Gemma Harrison recommends,
When I was growing up in the 1980s, Spain’s tourist board used to regularly air a TV commercial with the slogan, “If you think you know Spain, think again”, which came along with shots of imposing old castles, scenic sierras and architecture as impressive as any in the world.
The country’s tourism chiefs obviously wanted to sell their nation beyond the tired old stereotypes of paella, flamenco and bullfighting as well as the unflattering images of badly-behaved tourists in coastal resorts such as Benidorm, Torremolinos and Salou.
And Cordoba is the perfect place to sample what Spain is really all about. It’s much less well-known than Madrid, Barcelona, Valencia or Seville and that’s another reason to go.
The Andalusian city was actually one of the grandest and most prosperous in the Europe of the Middle Ages, and boasted Europe’s first university. Strolling along some of its winding, cobblestoned streets is one thing but Cordoba can offer a stylish modern centre bursting with shops and some wonderful places to eat and drink. There are also plenty of parks and open spaces to visit when the kids start getting a bit fractious .
Cordoba also offers some gastronomic gems all of its own. Make sure you have time to sample local dishes such as salmorejo (tomato gazpacho), oxtail stew, aubergines and honey, and cod with olive oil and oranges. The tapas is also excellent, as you would expect.
My favourite place- La Mezquita. This awe-inspiring Unesco-listed masterpiece is Moorish architecture at its best, and is one of the finest mosques in Europe. In the 10th century, it represented the centre of Western Islam, and was a cultural magnet that rivalled Constantinople. Imposing gates (the Puerta del Pardon) lead you into a courtyard (Patio de los Naranjos) lined with fountains and orange trees. From here, you will enter the venerable prayer hall, and the imposing array of lofty arches (in white and rose-coloured stone) and columns pack a considerable aesthetic and spiritual punch. The Mihrab Nuevo, which displays the Koran, is a quite magnificent piece of work, having been built with a single slab of marble that was then engraved with ornate patterns and verses from the Koran. The mosque was converted into a cathedral in the 16th century, which accounts for its idiosyncratic appearance. Still, it reflects Cordoba’s multi-faceted cultural and religious heritage.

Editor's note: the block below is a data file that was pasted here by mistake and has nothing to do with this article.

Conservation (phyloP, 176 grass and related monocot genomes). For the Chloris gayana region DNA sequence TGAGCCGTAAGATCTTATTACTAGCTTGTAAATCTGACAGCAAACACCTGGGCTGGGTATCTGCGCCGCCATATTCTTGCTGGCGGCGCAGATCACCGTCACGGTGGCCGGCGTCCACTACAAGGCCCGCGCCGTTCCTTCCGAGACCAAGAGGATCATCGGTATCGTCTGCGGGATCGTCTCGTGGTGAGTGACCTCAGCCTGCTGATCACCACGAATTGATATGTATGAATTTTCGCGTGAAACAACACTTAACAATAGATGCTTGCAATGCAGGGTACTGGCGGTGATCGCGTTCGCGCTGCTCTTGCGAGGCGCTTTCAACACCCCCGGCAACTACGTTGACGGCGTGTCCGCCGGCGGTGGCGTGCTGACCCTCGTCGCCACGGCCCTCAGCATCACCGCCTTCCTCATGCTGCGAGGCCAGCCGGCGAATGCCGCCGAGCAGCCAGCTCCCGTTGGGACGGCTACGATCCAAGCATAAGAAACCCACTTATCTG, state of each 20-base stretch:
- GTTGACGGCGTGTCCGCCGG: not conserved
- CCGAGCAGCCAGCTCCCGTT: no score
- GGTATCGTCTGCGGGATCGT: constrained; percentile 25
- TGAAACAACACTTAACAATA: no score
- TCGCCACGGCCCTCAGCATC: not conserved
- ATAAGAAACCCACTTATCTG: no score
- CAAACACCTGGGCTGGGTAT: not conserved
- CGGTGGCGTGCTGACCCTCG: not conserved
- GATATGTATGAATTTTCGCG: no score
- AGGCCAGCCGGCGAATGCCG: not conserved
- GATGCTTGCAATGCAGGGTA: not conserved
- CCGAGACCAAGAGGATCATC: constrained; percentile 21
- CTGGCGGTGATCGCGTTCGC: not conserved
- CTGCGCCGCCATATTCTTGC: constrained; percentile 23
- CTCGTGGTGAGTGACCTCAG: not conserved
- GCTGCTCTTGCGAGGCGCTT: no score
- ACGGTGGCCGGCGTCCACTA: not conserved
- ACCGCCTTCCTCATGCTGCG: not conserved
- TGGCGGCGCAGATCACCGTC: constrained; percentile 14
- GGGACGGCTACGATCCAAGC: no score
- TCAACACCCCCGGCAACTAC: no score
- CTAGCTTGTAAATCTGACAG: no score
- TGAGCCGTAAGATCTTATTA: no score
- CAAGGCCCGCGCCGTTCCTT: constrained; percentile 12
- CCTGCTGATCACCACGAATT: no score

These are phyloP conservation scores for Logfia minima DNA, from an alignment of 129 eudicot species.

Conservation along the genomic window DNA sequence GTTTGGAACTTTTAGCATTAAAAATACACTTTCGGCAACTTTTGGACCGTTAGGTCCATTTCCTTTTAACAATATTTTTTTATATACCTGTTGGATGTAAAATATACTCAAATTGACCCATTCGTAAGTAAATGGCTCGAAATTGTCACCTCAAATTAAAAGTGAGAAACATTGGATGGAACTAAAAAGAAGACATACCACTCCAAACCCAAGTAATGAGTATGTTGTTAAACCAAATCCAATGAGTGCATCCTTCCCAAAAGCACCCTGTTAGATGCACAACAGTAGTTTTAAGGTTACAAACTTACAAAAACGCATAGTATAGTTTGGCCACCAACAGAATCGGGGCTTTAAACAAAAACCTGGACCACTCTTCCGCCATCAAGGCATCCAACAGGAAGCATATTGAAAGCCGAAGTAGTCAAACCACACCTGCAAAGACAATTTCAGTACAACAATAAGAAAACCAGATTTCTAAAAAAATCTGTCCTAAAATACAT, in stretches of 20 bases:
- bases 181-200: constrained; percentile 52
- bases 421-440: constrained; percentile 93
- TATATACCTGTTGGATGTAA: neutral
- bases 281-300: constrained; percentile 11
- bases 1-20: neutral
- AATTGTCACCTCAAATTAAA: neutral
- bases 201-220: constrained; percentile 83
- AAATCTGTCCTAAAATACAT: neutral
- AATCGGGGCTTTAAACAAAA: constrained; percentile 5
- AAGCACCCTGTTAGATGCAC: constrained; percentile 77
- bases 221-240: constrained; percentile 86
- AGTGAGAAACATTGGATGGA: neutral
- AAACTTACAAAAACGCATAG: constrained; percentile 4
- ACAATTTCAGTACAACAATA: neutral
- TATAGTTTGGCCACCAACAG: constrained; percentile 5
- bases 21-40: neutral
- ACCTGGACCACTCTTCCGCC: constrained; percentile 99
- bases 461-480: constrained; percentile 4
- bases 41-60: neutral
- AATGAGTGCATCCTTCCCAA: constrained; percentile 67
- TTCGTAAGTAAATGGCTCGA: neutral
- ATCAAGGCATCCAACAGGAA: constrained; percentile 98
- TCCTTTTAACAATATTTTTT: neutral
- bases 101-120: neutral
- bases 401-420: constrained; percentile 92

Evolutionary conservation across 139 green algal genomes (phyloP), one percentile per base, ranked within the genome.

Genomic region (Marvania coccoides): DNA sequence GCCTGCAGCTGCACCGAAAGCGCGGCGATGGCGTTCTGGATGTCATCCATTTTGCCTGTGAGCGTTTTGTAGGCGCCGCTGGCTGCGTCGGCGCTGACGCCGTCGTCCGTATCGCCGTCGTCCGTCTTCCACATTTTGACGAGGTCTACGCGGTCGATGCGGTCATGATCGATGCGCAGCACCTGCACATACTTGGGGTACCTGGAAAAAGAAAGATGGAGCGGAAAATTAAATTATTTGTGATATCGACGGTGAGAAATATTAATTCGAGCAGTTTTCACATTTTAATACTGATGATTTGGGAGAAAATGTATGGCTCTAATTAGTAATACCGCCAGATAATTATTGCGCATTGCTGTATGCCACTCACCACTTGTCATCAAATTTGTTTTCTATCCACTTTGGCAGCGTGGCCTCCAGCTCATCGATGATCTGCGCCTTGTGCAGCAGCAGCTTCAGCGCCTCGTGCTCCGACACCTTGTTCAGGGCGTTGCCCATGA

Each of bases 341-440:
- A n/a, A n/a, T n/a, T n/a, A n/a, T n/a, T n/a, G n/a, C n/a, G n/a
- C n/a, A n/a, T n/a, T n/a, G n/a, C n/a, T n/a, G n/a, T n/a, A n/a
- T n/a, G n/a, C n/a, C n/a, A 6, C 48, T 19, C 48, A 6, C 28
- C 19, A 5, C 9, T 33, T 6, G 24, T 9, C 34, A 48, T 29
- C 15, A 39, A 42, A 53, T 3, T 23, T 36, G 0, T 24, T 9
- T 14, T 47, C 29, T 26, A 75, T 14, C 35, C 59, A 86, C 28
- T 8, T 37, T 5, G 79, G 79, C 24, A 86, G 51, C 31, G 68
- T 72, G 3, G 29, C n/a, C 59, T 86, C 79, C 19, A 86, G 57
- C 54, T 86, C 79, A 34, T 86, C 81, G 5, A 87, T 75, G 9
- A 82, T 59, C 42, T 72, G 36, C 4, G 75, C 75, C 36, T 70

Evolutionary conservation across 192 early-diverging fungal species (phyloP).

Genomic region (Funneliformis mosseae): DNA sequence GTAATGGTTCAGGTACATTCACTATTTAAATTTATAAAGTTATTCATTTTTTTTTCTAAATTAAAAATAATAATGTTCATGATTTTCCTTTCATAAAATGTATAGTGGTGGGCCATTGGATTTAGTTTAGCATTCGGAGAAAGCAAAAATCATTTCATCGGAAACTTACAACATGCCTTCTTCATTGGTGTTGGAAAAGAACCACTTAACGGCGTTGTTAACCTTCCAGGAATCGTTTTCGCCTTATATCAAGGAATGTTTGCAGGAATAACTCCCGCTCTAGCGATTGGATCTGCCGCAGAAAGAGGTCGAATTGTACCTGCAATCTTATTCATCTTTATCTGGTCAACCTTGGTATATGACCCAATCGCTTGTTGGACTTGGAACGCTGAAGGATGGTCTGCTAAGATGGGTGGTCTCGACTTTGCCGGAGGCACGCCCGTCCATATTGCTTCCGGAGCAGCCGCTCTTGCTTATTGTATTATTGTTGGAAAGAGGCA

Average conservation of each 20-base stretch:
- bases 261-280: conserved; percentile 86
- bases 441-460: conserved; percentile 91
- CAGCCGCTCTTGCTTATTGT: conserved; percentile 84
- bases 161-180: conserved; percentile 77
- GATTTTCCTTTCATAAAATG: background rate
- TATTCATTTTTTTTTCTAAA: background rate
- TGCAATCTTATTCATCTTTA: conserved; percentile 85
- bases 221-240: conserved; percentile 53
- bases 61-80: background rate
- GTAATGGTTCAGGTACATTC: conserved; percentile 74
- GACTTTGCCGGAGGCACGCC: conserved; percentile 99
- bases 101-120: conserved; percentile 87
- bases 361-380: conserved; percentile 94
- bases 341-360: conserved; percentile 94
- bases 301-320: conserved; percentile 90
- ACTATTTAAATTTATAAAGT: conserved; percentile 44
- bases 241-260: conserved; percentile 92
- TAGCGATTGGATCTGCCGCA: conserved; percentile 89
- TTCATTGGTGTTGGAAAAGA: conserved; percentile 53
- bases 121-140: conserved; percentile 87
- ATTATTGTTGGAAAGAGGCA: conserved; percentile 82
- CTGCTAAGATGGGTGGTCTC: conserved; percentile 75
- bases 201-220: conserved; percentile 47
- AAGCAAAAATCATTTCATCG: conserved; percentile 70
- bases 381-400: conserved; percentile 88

Highlights- They like their flowers in Cordoba. Every year, there is a flower festival that awards prizes to the resident with the most beautiful patio. As a result, the owners of these don’t waste any time getting ready for it, and so many wonderful whitewashed homes are festooned with vibrant blossoms, blooms and bougainvillea all year round, with their doorways peppered with potted geraniums. The Gardens of the Royal Fortress are among the most picturesque in the city and offer a quite wonderful display of horticultural treasures. Another escape, in the centre of the city, is the Botanical Garden of Cordoba, which is full of resplendent squares lush with vegetation. You can stroll around the garden where you will find an array of verdant plants, shrubs, patches of aromatic herbs and fruit trees; all while enjoying the spray of the fountains.
Lowlights- None, but everything seems to be closed on Mondays.
Souvenirs- You will find plenty of shops near La Mezquita hoping to catch your eye with their wares: Moorish jewellery, precious stones and objets d’art. However, you are likely to find many similar items (at much more reasonable prices) if you venture farther afield, including the inevitable flamenco hats, dolls, pashminas etc. I’d avoid the guitars though; most look as if they have been made from plywood. For a more conventional shopping trip (clothes, shoes, handbags etc), head to the Plaza de las Tendillas in the Old Town.
Getting there- The nearest airport to Cordoba is Seville, which is a 40-minute train ride away. Emirates and Etihad both offer flights to Madrid (Spain’s capital), from which you can catch a connecting flight to Seville.
Where to stay- For hotel options, check out Trivago, Expedia, Kayak, Hotels.com, Booking.com and the others. However, for a real treat, check out the Hospes Palacio del Bailio, a 16th-century palace that is now a hotel. There are plenty of reasonably priced boutique options, many of which offer balconies and delightful courtyards.
1. Be impressed by the magnificence of La Mezquita
2. Take a stroll along the Caesar-built Roman Bridge
3. Wander around the Church of the Christian Monarchs
4. Enjoy the gardens of the Aristocratic Palace and Museum
5. Gaze at the Spanish paintings in the Museum of Fine Art